The Essay is a daily personal piece submitted by readers. Have a story to tell? See our guidelines at tgam.ca/essayguide.
Jillian looked at me in shock as I walked into the house holding my mother’s mink coat. My daughter, the vegetarian, did not understand how I could have accepted it. She equated it to wearing death.
How ironic that after years of arguing with my mother over the coat, I had finally accepted it from her with a satisfied grin, only to face my daughter’s horror. Once again, sandwiched between the generations.
Wearing fur was foreign to Jill. When I was a child, I thought nothing of seeing a woman in a fur coat. I have a picture of my grandmother walking down the street with a fox’s head and torso around her neck. Those who could afford fur in those days could brave the Canadian elements in a garment that was light in weight and exceptionally warm. Before the advent of down-filled coats, fur was the best protection against frigid winters.
I remember sleepy trips home on snowy nights, lying without a seat belt across my mother’s lap in the front seat of our sedan, rubbing my face in her seal coat. The silky texture swayed across my face like the soothing comfort of warm water.
Every so often, when home alone, I would steal into the closet and nuzzle my face in the coat. Once or twice I tried it on, and stood on my toes pretending I was a princess.
The fur business was part of my family. My uncle was a furrier and a labour organizer in the furriers’ union. It was a proud and skilled profession. He gave me a white rabbit-fur muff to keep my hands warm when I was 5. When I was a teenager, he gave me a suede hat with fur trim. The wind blowing up my miniskirts and through my fishnet stockings counterbalanced the warmth around my head, though I had trouble hearing through the hat and seeing around the trim.
In 1969, for my 16th birthday, my parents gave me an outlandish, oversized, striped brown-and-white muskrat coat with big brass buttons and a brass link belt. My tactless and feeble grandmother whacked me with her cane and told me I looked like a bear.
Then came the years of protest against wearing fur. I came to understand the cruelty of killing animals, especially in an age when man-made materials kept you just as warm. Never prone to extremes, I was baffled by the protests that inflicted harm: Throwing red paint at people was going too far, I thought. Encouraging violence against people to discourage violence against animals seemed over the top. But I got it; it was an age of protest.
I try to see both sides of any argument. These are personal choices. Leather shoes are okay for some and not for others; eating meat is okay for some and not for others. Is it all right to raise beef for food and leather, yet wrong to raise a ranch mink for warmth? I stopped wearing fur. I didn’t stop eating meat. I didn’t abandon my love of leather goods.
My mother bought this coat in the 1980s, when she was trying to rebuild her life after a financial misfortune, while at the same time dealing with my father’s illnesses. Diabetes, heart disease and ministrokes had left him worn down.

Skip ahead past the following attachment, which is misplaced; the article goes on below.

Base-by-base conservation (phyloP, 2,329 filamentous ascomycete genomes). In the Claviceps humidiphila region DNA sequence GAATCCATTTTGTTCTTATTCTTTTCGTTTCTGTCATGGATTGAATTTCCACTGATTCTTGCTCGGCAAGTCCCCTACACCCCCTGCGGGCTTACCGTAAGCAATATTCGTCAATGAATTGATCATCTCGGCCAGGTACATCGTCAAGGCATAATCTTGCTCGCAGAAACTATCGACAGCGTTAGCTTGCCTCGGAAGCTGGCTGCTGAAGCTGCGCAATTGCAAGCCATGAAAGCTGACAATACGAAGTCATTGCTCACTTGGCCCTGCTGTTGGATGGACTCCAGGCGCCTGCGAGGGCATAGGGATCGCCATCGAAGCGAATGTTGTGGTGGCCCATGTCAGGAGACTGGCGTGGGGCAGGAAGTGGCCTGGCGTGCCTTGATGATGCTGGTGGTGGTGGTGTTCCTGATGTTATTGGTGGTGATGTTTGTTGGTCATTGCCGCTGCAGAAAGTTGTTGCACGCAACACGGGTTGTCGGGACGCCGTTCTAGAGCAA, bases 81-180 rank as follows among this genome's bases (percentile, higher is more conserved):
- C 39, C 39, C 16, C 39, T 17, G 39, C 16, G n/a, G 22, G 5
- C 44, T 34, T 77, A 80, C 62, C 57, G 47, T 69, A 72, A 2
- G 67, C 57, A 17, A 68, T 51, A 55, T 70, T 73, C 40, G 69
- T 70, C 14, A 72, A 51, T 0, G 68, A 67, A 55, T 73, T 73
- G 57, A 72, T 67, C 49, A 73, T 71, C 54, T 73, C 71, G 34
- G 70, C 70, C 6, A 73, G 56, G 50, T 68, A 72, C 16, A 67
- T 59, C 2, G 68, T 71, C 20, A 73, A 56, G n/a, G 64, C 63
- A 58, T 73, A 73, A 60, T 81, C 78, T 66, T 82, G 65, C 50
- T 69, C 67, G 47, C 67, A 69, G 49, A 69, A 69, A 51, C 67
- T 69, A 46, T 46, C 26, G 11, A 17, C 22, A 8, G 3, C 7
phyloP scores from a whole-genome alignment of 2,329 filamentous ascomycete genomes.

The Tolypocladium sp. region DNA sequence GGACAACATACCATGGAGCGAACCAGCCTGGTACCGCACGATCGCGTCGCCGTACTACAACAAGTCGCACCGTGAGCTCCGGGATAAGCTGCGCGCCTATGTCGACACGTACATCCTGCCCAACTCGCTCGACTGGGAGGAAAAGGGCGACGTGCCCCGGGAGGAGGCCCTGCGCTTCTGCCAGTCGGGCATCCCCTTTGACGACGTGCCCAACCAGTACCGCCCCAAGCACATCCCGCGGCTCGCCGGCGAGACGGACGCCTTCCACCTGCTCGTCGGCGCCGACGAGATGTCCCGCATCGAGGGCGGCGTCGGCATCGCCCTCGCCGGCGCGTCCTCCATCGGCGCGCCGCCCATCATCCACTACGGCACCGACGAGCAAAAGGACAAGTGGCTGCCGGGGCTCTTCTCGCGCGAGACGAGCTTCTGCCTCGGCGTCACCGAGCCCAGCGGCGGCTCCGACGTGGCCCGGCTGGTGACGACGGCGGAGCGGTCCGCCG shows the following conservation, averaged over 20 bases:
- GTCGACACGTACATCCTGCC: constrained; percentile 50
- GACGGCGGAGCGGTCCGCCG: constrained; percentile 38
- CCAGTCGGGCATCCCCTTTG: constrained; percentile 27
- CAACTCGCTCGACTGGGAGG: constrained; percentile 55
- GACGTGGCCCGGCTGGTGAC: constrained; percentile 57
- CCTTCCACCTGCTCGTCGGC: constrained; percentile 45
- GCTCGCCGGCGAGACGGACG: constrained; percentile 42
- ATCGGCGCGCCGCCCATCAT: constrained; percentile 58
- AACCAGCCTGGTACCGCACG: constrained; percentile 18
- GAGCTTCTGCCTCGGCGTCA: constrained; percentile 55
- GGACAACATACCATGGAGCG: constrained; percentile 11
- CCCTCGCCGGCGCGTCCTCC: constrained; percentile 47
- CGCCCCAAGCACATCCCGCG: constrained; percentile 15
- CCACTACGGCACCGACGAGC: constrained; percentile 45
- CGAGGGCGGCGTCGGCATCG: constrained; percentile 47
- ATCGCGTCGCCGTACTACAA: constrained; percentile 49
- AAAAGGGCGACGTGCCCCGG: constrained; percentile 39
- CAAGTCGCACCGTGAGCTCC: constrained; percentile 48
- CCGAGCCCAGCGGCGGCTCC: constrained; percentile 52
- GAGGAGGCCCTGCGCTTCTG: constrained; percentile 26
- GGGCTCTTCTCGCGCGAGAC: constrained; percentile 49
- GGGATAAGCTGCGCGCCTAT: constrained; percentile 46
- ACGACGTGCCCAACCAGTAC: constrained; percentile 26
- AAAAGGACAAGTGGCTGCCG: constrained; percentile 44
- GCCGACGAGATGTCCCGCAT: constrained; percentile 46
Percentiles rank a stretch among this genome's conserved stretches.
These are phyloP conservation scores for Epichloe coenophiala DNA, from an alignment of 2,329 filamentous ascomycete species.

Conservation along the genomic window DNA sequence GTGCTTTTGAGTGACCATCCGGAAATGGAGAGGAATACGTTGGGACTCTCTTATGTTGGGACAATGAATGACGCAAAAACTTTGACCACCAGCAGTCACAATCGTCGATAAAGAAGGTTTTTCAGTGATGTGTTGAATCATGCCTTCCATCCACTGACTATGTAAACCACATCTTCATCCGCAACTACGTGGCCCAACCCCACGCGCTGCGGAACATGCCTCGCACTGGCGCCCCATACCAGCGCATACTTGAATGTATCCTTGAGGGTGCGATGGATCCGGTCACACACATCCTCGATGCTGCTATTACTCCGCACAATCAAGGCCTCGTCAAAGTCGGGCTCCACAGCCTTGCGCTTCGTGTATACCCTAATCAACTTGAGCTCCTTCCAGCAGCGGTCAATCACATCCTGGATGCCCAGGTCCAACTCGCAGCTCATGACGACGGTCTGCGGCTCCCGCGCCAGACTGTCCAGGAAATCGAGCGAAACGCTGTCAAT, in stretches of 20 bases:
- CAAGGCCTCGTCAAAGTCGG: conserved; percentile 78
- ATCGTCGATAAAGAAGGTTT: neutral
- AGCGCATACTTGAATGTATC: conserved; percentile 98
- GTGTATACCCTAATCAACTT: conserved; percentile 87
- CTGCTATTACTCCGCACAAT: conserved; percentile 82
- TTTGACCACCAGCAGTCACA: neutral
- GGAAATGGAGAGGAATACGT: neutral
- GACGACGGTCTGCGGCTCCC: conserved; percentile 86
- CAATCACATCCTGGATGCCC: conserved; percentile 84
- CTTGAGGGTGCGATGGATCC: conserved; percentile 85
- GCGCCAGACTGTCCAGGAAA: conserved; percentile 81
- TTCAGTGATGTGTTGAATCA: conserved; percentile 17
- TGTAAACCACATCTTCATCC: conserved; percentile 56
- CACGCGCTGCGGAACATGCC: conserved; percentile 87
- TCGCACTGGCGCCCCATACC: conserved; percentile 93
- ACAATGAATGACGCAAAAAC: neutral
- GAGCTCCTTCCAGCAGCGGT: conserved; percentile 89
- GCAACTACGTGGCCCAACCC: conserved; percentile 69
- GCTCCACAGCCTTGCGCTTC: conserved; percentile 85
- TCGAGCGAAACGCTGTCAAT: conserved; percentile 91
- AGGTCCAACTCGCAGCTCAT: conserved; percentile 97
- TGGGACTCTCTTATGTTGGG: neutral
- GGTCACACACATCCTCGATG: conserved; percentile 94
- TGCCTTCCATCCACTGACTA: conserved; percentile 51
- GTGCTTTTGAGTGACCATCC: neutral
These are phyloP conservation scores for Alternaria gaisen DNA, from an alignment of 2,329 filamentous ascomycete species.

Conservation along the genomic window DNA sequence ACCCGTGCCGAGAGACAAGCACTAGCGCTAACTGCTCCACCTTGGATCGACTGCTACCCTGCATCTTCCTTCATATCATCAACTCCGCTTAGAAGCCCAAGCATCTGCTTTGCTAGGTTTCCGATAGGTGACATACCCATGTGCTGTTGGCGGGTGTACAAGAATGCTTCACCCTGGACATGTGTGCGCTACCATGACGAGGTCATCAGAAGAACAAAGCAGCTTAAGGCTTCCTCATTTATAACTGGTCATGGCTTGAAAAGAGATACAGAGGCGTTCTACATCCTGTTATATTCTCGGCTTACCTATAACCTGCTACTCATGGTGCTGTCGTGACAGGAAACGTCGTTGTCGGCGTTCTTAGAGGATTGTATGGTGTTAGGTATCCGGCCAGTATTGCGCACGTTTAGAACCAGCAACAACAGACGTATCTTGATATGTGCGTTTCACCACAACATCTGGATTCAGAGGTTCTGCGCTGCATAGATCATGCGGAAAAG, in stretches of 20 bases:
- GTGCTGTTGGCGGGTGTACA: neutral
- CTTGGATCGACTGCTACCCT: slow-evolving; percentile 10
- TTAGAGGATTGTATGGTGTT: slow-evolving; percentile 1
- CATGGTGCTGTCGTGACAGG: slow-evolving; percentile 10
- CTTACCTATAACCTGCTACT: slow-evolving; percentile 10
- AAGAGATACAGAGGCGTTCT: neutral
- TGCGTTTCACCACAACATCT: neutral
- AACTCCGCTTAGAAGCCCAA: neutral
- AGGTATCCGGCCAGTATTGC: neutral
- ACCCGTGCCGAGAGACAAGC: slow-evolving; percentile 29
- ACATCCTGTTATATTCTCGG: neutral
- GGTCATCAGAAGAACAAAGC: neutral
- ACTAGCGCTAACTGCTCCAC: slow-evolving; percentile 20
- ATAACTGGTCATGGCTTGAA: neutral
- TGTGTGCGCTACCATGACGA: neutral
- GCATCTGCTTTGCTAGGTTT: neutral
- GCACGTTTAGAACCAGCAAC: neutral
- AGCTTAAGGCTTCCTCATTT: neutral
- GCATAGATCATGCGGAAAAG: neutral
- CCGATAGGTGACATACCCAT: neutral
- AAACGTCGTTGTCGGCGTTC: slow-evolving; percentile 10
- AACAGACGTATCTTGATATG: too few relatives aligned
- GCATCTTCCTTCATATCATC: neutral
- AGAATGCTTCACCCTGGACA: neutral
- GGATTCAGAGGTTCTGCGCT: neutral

At 58, Mom opened a second-hand store in Markham, Ont. She and Dad gathered cast-off clothes from wealthy homes in Toronto’s Forest Hill and Post Road areas on Sundays, then picked over, priced and sold them in the store. It was hard physical work. Mom was the “front” man. Dad helped as much as he could, retreating to a cot in the basement when he needed to rest.
Sensitive to cold, and wanting to maintain her dignity, Mom bought a fur coat at The Bay. Family connections to the fur industry were long gone, so she satisfied herself with the formerly unthinkable retail. The coat was not of the finest quality, but it gave her a sense of accomplishment. She wore it as a badge of survival. The store closed after my father died, when Mom was 70.
Each year, she managed to migrate to Florida. The coat went in and out of storage. She needed warmth, it needed cold. Year after year, she asked me to take it, but I always refused, suggesting she give it to someone else. “You’ll appreciate it when it’s cold next winter,” she would warn. “Wear it to walk the dog.”
I had always been that overdressed kid with a scarf around my mouth arriving at school in a sweat. Perhaps not taking the coat was an act of rebellion as an adult for my inner child.
But one year I changed my mind after coming to the poignant realization that it was her way of looking after me when she was gone.
After years of mother/daughter friction, I had to finally and unconditionally accept her love and allow her to mother me in her own way.
At first, I couldn’t imagine putting it on and stepping out the front door even though the days of being splattered with red paint appear to be over. It just felt strange to me. The coat hung in the closet, and went in and out of storage, until my mother was gone.
One week after she died on Christmas Day, I put on the coat to go for a walk in the snow. It was warm and light. It felt right to wear it.
After a couple of years, I had it remodelled. My daughter slipped it on and broke into a smile.
We share the coat now. Occasionally, we both rub our faces in the fur and think of my mother’s love still keeping us warm.
Lynn Pearson lives in Toronto.